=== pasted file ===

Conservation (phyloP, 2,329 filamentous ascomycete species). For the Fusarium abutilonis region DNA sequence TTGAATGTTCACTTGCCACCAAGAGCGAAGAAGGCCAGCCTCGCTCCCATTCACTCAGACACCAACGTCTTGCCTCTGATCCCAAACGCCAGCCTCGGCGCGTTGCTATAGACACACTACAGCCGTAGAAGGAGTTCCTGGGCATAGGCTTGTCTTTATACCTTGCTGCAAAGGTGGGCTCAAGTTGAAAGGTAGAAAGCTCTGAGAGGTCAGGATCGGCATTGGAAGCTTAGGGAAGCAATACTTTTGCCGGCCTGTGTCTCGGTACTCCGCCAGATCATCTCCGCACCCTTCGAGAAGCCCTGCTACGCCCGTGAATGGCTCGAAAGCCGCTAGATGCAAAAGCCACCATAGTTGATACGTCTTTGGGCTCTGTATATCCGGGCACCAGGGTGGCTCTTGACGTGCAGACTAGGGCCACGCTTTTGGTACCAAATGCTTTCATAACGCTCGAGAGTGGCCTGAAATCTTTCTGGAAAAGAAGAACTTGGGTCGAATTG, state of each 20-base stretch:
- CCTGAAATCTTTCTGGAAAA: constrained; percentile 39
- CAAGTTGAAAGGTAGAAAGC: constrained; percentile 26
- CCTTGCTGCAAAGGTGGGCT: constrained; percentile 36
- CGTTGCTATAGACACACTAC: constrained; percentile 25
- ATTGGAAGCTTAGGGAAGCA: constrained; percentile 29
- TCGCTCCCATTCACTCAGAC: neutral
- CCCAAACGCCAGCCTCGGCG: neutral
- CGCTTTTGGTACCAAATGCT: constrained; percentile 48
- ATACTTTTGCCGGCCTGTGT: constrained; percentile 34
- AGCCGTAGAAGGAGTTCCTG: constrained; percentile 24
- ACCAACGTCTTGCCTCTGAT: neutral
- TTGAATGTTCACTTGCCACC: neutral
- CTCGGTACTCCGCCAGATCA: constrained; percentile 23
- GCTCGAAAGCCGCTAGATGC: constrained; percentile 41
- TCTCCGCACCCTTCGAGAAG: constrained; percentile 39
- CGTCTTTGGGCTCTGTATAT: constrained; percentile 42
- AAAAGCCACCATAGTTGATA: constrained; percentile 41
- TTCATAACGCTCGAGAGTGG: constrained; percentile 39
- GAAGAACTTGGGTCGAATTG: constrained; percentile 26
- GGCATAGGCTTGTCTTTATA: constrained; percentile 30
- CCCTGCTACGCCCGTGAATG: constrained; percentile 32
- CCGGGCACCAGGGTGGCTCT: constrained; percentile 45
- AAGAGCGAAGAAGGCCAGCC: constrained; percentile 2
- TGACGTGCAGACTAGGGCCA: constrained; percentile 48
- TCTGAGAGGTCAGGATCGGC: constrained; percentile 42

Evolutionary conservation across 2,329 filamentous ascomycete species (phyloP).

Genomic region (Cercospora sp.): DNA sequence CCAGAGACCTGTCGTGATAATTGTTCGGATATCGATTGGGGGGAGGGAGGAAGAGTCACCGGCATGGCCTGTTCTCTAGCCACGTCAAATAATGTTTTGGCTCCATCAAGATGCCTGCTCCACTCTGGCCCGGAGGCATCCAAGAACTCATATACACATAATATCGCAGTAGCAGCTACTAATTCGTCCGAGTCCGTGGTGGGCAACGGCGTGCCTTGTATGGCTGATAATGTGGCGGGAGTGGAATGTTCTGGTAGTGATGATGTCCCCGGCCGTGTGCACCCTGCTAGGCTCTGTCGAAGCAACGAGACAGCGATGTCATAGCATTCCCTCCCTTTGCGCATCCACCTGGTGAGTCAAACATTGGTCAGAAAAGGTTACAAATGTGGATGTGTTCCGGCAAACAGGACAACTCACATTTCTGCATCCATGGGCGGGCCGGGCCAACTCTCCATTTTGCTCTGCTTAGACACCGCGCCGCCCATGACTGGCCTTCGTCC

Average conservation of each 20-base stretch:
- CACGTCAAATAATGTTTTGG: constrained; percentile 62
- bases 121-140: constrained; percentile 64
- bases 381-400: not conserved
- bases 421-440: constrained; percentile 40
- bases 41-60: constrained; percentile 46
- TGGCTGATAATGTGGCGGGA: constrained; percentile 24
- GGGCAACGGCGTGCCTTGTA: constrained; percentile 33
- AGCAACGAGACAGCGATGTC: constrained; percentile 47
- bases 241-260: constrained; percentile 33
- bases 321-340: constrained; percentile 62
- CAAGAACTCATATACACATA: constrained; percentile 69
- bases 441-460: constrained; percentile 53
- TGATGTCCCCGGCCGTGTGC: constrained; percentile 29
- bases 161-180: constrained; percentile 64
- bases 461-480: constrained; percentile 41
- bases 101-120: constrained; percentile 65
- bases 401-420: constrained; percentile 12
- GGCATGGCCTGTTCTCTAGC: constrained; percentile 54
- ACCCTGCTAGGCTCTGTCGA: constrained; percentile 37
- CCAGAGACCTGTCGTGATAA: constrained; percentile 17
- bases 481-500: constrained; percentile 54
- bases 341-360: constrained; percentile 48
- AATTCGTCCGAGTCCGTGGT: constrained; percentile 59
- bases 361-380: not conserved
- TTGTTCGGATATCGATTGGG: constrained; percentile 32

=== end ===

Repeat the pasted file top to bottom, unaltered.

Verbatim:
Conservation (phyloP, 2,329 filamentous ascomycete species). For the Fusarium abutilonis region DNA sequence TTGAATGTTCACTTGCCACCAAGAGCGAAGAAGGCCAGCCTCGCTCCCATTCACTCAGACACCAACGTCTTGCCTCTGATCCCAAACGCCAGCCTCGGCGCGTTGCTATAGACACACTACAGCCGTAGAAGGAGTTCCTGGGCATAGGCTTGTCTTTATACCTTGCTGCAAAGGTGGGCTCAAGTTGAAAGGTAGAAAGCTCTGAGAGGTCAGGATCGGCATTGGAAGCTTAGGGAAGCAATACTTTTGCCGGCCTGTGTCTCGGTACTCCGCCAGATCATCTCCGCACCCTTCGAGAAGCCCTGCTACGCCCGTGAATGGCTCGAAAGCCGCTAGATGCAAAAGCCACCATAGTTGATACGTCTTTGGGCTCTGTATATCCGGGCACCAGGGTGGCTCTTGACGTGCAGACTAGGGCCACGCTTTTGGTACCAAATGCTTTCATAACGCTCGAGAGTGGCCTGAAATCTTTCTGGAAAAGAAGAACTTGGGTCGAATTG, state of each 20-base stretch:
- CCTGAAATCTTTCTGGAAAA: constrained; percentile 39
- CAAGTTGAAAGGTAGAAAGC: constrained; percentile 26
- CCTTGCTGCAAAGGTGGGCT: constrained; percentile 36
- CGTTGCTATAGACACACTAC: constrained; percentile 25
- ATTGGAAGCTTAGGGAAGCA: constrained; percentile 29
- TCGCTCCCATTCACTCAGAC: neutral
- CCCAAACGCCAGCCTCGGCG: neutral
- CGCTTTTGGTACCAAATGCT: constrained; percentile 48
- ATACTTTTGCCGGCCTGTGT: constrained; percentile 34
- AGCCGTAGAAGGAGTTCCTG: constrained; percentile 24
- ACCAACGTCTTGCCTCTGAT: neutral
- TTGAATGTTCACTTGCCACC: neutral
- CTCGGTACTCCGCCAGATCA: constrained; percentile 23
- GCTCGAAAGCCGCTAGATGC: constrained; percentile 41
- TCTCCGCACCCTTCGAGAAG: constrained; percentile 39
- CGTCTTTGGGCTCTGTATAT: constrained; percentile 42
- AAAAGCCACCATAGTTGATA: constrained; percentile 41
- TTCATAACGCTCGAGAGTGG: constrained; percentile 39
- GAAGAACTTGGGTCGAATTG: constrained; percentile 26
- GGCATAGGCTTGTCTTTATA: constrained; percentile 30
- CCCTGCTACGCCCGTGAATG: constrained; percentile 32
- CCGGGCACCAGGGTGGCTCT: constrained; percentile 45
- AAGAGCGAAGAAGGCCAGCC: constrained; percentile 2
- TGACGTGCAGACTAGGGCCA: constrained; percentile 48
- TCTGAGAGGTCAGGATCGGC: constrained; percentile 42

Evolutionary conservation across 2,329 filamentous ascomycete species (phyloP).

Genomic region (Cercospora sp.): DNA sequence CCAGAGACCTGTCGTGATAATTGTTCGGATATCGATTGGGGGGAGGGAGGAAGAGTCACCGGCATGGCCTGTTCTCTAGCCACGTCAAATAATGTTTTGGCTCCATCAAGATGCCTGCTCCACTCTGGCCCGGAGGCATCCAAGAACTCATATACACATAATATCGCAGTAGCAGCTACTAATTCGTCCGAGTCCGTGGTGGGCAACGGCGTGCCTTGTATGGCTGATAATGTGGCGGGAGTGGAATGTTCTGGTAGTGATGATGTCCCCGGCCGTGTGCACCCTGCTAGGCTCTGTCGAAGCAACGAGACAGCGATGTCATAGCATTCCCTCCCTTTGCGCATCCACCTGGTGAGTCAAACATTGGTCAGAAAAGGTTACAAATGTGGATGTGTTCCGGCAAACAGGACAACTCACATTTCTGCATCCATGGGCGGGCCGGGCCAACTCTCCATTTTGCTCTGCTTAGACACCGCGCCGCCCATGACTGGCCTTCGTCC

Average conservation of each 20-base stretch:
- CACGTCAAATAATGTTTTGG: constrained; percentile 62
- bases 121-140: constrained; percentile 64
- bases 381-400: not conserved
- bases 421-440: constrained; percentile 40
- bases 41-60: constrained; percentile 46
- TGGCTGATAATGTGGCGGGA: constrained; percentile 24
- GGGCAACGGCGTGCCTTGTA: constrained; percentile 33
- AGCAACGAGACAGCGATGTC: constrained; percentile 47
- bases 241-260: constrained; percentile 33
- bases 321-340: constrained; percentile 62
- CAAGAACTCATATACACATA: constrained; percentile 69
- bases 441-460: constrained; percentile 53
- TGATGTCCCCGGCCGTGTGC: constrained; percentile 29
- bases 161-180: constrained; percentile 64
- bases 461-480: constrained; percentile 41
- bases 101-120: constrained; percentile 65
- bases 401-420: constrained; percentile 12
- GGCATGGCCTGTTCTCTAGC: constrained; percentile 54
- ACCCTGCTAGGCTCTGTCGA: constrained; percentile 37
- CCAGAGACCTGTCGTGATAA: constrained; percentile 17
- bases 481-500: constrained; percentile 54
- bases 341-360: constrained; percentile 48
- AATTCGTCCGAGTCCGTGGT: constrained; percentile 59
- bases 361-380: not conserved
- TTGTTCGGATATCGATTGGG: constrained; percentile 32